Free agency is right around the corner, and we at ESPN Insider decided we'd steal a page from gyms and weight-loss programs everywhere by producing a "before" and "after" snapshot of each franchise. The "before" shot represents what the team looks like heading into what's sure to be a busy offseason for many teams. We'll check in with the "after" shot next spring when the dealin' is done.
As in past renditions of the MLB Future Power Rankings, we've asked three of our top baseball analysts -- Jim Bowden, Keith Law and Buster Olney -- to rank all 30 teams across five different categories (see table) in an attempt to measure how well each team is set up for sustained success over the next five years. Some things have changed drastically since we last did these rankingsback in March -- we're looking at you, Texas Rangers -- while many other things have remained the same (the top three teams remain the top three teams, just in a different order). To show you what's changed, we compare the updated rankings to the March version for each team.
The better your rank in a given category, the more points you get, and the average point scores from the three voters are available in the bar graphs accompanying each team's section, rounded to the nearest integer. We weighted the categories and then gave each team a score on a scale of 1 to 100, with the score representing a team's percentage of total possible points. (For a detailed breakdown of the methodology used for the Future Power Rankings, click here.)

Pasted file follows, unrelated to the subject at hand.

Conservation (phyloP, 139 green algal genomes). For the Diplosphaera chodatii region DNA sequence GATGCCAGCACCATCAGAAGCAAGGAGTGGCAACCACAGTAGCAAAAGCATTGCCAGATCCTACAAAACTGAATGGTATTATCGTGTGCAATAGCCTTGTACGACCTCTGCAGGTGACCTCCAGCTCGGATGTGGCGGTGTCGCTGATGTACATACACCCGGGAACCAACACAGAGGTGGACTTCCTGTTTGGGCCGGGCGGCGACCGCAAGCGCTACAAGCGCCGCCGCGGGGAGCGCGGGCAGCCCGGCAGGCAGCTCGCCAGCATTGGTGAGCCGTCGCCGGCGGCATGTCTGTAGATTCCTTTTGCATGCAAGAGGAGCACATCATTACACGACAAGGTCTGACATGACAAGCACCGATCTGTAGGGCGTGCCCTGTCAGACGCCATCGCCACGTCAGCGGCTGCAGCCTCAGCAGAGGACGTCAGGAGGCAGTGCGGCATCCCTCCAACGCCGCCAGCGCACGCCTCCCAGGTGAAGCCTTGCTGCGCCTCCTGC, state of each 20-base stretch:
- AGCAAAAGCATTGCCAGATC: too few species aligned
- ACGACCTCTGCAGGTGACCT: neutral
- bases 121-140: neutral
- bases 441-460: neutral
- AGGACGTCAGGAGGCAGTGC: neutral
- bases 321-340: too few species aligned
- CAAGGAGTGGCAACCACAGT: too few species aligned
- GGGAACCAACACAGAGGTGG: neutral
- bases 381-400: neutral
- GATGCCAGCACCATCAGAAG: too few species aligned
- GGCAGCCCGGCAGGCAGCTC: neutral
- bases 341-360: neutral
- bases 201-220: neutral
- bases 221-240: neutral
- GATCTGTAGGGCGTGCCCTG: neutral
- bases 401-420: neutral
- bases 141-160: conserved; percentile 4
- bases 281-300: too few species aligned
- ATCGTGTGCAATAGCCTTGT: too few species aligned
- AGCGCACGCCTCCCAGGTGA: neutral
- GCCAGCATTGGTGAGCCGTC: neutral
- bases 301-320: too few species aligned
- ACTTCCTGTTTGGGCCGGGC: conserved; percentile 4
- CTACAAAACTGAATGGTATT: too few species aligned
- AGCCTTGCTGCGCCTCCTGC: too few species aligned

With each team's ranking, you'll also get a take from Buster, Jim and Keith. Buster will give an overview of the franchise's future, Jim will explain the biggest dilemma currently facing the team, and Keith highlights a prospect facing a make-or-break season.
So who's No. 1? Which team did our team of experts think is best equipped for success over the next half-decade? And where does your favorite team rank? It's time to find out.
Los Angeles Dodgers
NL WEST FPR RANK: 1
The bar graphs reflect the average points given by the voters for each category.
As Andrew Friedman takes over the organization, he is flush with the dollars and prospects to fill any roster holes. -- Buster Olney
Whether to re-sign Hanley Ramirez is not the Dodgers' biggest dilemma; it's how to clear up their crowded outfield situation. Their preference would be to keep Matt Kemp, Joc Pederson and Yasiel Puig as their starting outfield and try to trade the hefty contracts of Andre Ethier and Carl Crawford (while realizing they'll have to eat some of Ethier's and Crawford's contracts). -- Jim Bowden
Pitcher Grant Holmes was a top-10 talent in this year's draft but slid out of the top 20, perhaps because of concerns over his height. But he's a polished and physically mature 6-foot right-hander who fills up the strike zone and sits in the low 90s. -- Keith Law